Writer: Ros Connelly
Director: Kath Burlinson
Reviewer: Claire Hayes
Emily Wilding Davison threw herself in front of the King’s horse at the Derby in 1913, this we know. So much else is conjecture, yet Elizabeth Crarer’s intelligent and absorbing portrayal indicates that, even if she were not intending to die, Emily’s actions in support of women’s suffrage had become increasingly radicalised.
“Deeds not words” is Emily’s mantra, as she paces her prison cell at the opening of this solo piece, written by Ros Connelly of Cambridge Devised Theatre. On a bare stage, we’re taken back to her young life and find she loves the poetry of Walt Whitman and bathing in the cold October sea.
Emily’s education is unusually advanced for a woman in Edwardian times, but the death of her father drives her to find employment as a governess. There, in her best hat, we witness Emily visiting Hyde Park, conferring with imagined others and unfurling a Votes for Women flag, as she hears Mrs Pankhurst speak.
Drawn into a cycle of protest and detention, Emily becomes ever more extreme. Her criminal convictions escalate from obstruction and window-breaking to arson and the assault of a Baptist minister she mistakes for Lloyd George. Each time, she repeats aloud the custodial sentence she’s been handed, never doubting her own religious beliefs, as she intones “Rebellion against tyrants is obedience to God.”
Crarer marks imprisonment by throwing herself to the ground with remarkable physicality. She’s bound with a rope that proves particularly versatile; in jail, a metaphor for resistance and a brush to scrub floors. Once released, it becomes a bouquet of flowers, an early telephone and even the handlebars of a bike.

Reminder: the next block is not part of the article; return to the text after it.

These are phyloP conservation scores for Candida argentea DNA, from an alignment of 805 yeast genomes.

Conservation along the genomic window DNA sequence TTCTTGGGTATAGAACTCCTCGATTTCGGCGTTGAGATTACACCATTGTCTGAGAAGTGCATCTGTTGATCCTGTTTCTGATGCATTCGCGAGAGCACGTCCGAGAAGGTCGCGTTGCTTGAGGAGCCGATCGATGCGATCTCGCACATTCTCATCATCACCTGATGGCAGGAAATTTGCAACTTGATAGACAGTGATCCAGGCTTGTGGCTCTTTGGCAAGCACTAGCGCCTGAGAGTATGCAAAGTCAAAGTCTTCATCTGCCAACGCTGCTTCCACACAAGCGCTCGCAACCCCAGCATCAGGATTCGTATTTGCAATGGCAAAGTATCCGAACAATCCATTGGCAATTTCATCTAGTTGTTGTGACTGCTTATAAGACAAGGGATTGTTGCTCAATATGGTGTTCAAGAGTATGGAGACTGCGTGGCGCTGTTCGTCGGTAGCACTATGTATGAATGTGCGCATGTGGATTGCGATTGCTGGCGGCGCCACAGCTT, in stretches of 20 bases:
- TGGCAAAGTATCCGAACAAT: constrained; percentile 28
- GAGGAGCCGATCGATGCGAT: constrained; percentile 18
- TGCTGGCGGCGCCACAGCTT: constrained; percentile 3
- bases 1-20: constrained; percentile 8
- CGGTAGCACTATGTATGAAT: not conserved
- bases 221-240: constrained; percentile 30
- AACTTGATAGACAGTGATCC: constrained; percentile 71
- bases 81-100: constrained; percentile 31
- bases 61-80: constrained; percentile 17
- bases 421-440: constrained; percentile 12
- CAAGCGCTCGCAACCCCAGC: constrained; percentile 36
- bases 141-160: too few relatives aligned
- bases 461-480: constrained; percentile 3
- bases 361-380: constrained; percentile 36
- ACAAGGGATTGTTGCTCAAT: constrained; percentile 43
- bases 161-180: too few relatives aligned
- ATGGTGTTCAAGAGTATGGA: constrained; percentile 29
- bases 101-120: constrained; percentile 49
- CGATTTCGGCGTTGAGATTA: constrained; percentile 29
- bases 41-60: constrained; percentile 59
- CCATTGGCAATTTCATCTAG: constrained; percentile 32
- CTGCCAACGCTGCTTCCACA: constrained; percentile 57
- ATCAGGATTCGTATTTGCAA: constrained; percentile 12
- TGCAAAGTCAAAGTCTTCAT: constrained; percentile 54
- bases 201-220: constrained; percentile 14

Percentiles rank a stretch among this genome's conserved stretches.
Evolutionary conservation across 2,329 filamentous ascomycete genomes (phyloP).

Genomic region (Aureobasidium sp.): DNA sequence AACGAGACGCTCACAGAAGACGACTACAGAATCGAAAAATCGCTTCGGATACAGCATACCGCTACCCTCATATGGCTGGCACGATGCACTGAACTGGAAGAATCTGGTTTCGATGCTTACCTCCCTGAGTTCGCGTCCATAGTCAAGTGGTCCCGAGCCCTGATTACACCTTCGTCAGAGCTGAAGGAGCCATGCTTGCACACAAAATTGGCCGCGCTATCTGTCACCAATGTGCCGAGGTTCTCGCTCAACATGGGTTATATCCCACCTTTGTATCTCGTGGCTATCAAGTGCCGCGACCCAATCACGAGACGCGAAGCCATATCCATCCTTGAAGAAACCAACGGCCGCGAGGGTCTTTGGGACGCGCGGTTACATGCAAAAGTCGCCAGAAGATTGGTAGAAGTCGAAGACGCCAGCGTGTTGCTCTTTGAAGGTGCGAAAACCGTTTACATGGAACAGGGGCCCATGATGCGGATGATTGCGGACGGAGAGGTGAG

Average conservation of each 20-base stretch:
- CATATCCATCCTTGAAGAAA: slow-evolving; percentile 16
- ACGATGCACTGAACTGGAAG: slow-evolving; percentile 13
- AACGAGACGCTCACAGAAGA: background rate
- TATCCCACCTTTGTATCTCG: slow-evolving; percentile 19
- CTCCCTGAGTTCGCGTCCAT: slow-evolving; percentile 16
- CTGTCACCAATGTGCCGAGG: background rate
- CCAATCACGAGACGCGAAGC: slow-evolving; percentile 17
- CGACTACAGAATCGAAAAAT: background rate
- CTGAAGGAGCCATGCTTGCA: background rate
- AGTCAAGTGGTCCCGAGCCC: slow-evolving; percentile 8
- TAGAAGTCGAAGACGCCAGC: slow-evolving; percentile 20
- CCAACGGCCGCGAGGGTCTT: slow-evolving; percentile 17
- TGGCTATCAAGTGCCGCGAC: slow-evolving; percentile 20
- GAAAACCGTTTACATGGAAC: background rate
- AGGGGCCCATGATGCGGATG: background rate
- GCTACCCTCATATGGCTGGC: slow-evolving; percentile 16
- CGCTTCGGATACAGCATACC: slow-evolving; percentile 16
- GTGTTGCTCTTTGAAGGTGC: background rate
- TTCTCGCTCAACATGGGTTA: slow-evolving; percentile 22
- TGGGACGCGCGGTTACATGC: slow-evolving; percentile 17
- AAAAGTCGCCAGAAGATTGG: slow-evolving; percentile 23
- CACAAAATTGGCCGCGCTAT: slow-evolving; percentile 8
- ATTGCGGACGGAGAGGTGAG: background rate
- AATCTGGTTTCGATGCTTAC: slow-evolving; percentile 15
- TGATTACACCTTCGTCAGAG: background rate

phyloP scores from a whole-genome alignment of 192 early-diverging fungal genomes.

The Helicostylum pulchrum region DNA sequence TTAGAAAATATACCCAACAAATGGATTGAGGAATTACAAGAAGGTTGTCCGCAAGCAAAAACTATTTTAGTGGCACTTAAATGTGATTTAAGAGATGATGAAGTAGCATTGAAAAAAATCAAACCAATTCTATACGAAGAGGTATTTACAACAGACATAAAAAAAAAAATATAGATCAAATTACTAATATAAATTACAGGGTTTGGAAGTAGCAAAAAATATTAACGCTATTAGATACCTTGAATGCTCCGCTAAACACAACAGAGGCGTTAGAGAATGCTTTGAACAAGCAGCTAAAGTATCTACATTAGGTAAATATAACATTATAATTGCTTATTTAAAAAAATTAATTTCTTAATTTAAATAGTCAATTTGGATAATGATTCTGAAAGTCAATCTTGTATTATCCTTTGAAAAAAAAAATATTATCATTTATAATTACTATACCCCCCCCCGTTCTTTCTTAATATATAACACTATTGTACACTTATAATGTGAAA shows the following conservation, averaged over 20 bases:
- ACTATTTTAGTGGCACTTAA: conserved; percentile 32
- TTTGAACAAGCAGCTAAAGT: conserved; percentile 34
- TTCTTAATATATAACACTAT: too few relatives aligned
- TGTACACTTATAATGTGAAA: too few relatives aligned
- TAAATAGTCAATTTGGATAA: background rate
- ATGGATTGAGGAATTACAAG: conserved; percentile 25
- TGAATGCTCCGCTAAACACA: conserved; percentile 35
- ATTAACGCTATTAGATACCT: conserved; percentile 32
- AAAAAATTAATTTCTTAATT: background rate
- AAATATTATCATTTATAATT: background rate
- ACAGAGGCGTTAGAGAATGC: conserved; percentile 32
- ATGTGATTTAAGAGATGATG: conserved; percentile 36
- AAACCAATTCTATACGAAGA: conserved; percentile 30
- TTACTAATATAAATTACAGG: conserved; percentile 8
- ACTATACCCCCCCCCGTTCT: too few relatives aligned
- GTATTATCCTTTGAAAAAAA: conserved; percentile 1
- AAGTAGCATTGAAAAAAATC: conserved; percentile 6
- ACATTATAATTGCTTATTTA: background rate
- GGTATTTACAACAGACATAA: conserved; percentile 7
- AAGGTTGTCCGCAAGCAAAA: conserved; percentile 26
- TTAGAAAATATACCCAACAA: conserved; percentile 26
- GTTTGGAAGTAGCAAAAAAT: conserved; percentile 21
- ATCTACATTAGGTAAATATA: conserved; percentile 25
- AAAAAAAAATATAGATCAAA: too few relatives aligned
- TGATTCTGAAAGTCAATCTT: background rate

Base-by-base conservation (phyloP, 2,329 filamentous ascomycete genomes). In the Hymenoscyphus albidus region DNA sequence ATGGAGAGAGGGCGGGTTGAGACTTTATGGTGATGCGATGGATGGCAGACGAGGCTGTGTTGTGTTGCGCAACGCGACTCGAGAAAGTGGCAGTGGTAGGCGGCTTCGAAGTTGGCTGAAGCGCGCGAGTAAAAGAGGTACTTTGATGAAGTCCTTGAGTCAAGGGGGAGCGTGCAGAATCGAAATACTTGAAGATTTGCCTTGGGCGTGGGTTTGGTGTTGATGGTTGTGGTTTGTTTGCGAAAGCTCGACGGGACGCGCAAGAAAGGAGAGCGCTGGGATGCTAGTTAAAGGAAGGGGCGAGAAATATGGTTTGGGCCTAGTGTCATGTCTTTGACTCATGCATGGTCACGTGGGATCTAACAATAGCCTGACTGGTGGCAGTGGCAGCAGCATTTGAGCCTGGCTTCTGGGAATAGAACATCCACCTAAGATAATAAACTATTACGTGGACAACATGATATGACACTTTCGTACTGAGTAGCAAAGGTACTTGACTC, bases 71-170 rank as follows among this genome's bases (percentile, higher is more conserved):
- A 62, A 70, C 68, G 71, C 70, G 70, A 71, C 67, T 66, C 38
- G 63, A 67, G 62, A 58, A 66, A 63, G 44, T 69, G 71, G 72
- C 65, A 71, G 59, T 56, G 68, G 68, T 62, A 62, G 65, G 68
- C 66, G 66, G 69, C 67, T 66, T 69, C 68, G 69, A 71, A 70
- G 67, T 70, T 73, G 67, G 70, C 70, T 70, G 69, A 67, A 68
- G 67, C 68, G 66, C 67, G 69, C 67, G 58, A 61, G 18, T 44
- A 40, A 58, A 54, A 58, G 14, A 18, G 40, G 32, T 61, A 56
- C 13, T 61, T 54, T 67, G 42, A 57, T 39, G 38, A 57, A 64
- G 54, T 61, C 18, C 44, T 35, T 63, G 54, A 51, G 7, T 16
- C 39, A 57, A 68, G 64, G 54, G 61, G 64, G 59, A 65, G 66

Kath Burlinson’s direction creates a world from only a chair and a few props in a suitcase, counter-balanced by Stuart Brindle’s atmospheric lighting and sound. Yet for most of the production, this proves more than enough.
Crarer holds the audience’s attention throughout with energy and emotional depth. Arching over the back of the chair, she’s repeatedly force-fed, a barbaric procedure which knocks out teeth and causes her to retch. Despite growing physical frailty, Emily hides in a heating duct of the House of Commons and spends the night of the 1911 census in a cupboard, so she can legitimately claim it as her address. Only on occasion is it difficult to gauge how her increasing activism is causing isolation from her fellow suffragettes.
Many of the issues raised here about the nature of protest and radicalisation are still relevant today. This thought-provoking production demonstrates how those whose rights are denied can be driven to ever-greater extremes, when faced with an entrenched wall of government. Was Emily only attempting to drape a banner over the King’s horse when she died? We’re moved to contemplate, but what’s clear is the sacrifice she was prepared to make for her cause.
Reviewed on 15th March 2014.